Tuesday, April 10, 2012

WHERE IS THE BOEUF?


Victoria was practically raised on T-Bone steaks growing up in Alberta and I ate my fair share of steaks at Morton's and other Las Vegas steakhouses. Which by no means makes us experts, but we do know enough.
France, the land of Cheese, Croissants, Baguettes and Boeuf Bourguignon. Is it a sign that the only world famous beef dish from France is a stew? 

I mean Charolais  is a great breed of cattle and known everywhere, but what do they do with the meat here in France? Export all the good parts (as Alberta does with it's horse meat, which we find everywhere here) and leave us the rest? Because all French make stew? Are the butchers at fault as Victoria seems to think? Have I lost my magic touch on the BBQ? 
The other famous beef dish, Steak Frites, as many of you can attest, is a hit or miss situation when dining out in France as well.  Once in a while you get a top notch steak, but many more times, it's not that good really. 

I bought Entrecote at the market and at Supermarkets since we arrived and so far, not many attempts of grilling them came anywhere close to the same cuts we bought in Canada.
Sometimes Spring Creek, sometimes Supermarket, they were all better than what we had here so far.
Am I missing a secret black market for good cuts? Should I seek out a rancher who will give me first dibs? Any advise?
Maybe we should do some trading with Kirsten from Spring Creek! A side of beef might be a bit large for luggage though. 

This is a great post for all beef fans:



JUST NOT THAT GOOD


FAMOUS BEEF STEW FROM FRANCE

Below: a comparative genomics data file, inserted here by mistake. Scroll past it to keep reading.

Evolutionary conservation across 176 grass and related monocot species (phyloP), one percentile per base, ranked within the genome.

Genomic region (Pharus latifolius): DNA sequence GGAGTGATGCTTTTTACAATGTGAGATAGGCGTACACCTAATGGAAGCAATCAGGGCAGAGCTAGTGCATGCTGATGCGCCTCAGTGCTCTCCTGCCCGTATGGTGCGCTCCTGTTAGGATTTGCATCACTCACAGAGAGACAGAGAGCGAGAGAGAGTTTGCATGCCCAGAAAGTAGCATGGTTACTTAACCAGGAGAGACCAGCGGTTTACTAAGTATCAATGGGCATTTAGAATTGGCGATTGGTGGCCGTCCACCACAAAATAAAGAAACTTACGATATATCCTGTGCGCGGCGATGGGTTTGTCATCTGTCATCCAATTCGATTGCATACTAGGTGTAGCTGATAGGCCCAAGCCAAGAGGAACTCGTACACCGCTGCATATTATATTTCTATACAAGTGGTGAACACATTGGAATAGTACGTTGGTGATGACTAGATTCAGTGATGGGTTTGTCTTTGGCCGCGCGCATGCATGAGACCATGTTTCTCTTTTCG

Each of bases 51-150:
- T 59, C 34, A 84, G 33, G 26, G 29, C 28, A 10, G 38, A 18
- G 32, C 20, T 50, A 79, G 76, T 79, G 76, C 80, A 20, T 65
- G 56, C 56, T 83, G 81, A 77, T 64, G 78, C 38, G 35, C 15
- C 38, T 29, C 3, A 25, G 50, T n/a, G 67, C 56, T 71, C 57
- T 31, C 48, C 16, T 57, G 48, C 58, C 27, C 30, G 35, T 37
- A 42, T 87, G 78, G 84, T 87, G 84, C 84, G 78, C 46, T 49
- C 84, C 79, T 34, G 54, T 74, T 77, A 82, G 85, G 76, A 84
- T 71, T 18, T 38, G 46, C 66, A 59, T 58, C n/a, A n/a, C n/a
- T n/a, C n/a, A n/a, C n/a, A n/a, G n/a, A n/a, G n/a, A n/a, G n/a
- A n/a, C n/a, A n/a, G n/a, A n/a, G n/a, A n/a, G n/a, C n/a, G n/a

THE KOTELKOS. WWW.SPRINGCREEK.CA

4 comments:

Ken Broadhurst said...

We get rumsteak here in France to make steak au poivre with a cream, black pepper, and cognac sauce. It's lean and at the same time tender. I also really like basses-côtes for grilling or pan-searing. I think a lot of French beef goes for hamburger meat now. And besides Boeuf Bourguignon, you have Boeuf aux Carottes, Daube de Boeuf, Pot au Feu, Côte de Boeuf (prime rib), Fondue Bourguignonne(look for a cut called "poire" or for "tende de tranche, Châteaubriand, Boeuf à la Ficelle, Tournedos... and so on. You need to find and consult with a good butcher.

The stew looks delicious.

H.Peter said...

I "borrowed" the image from Flickr...not ready yet to cook it up.

I agree with the butcher choice. Fully.
Once we come back in July, I plan to make nice with the guy at the market and see if it takes me anywhere in the meat I get.

Cyndi said...

the new look is great!

Re: beef - I am of the belief that they probably don't age the beef the way Americans (I've never eaten a steak in Canada, so I'm of no use there) do.

Aging gives it a fuller, more buttery flavor and a more pleasant texture, also.

**It's just a guess, but it's all I can come up with.

H.Peter said...

You are probably not far off Cyndi.
Back in town today, need to meet with Steve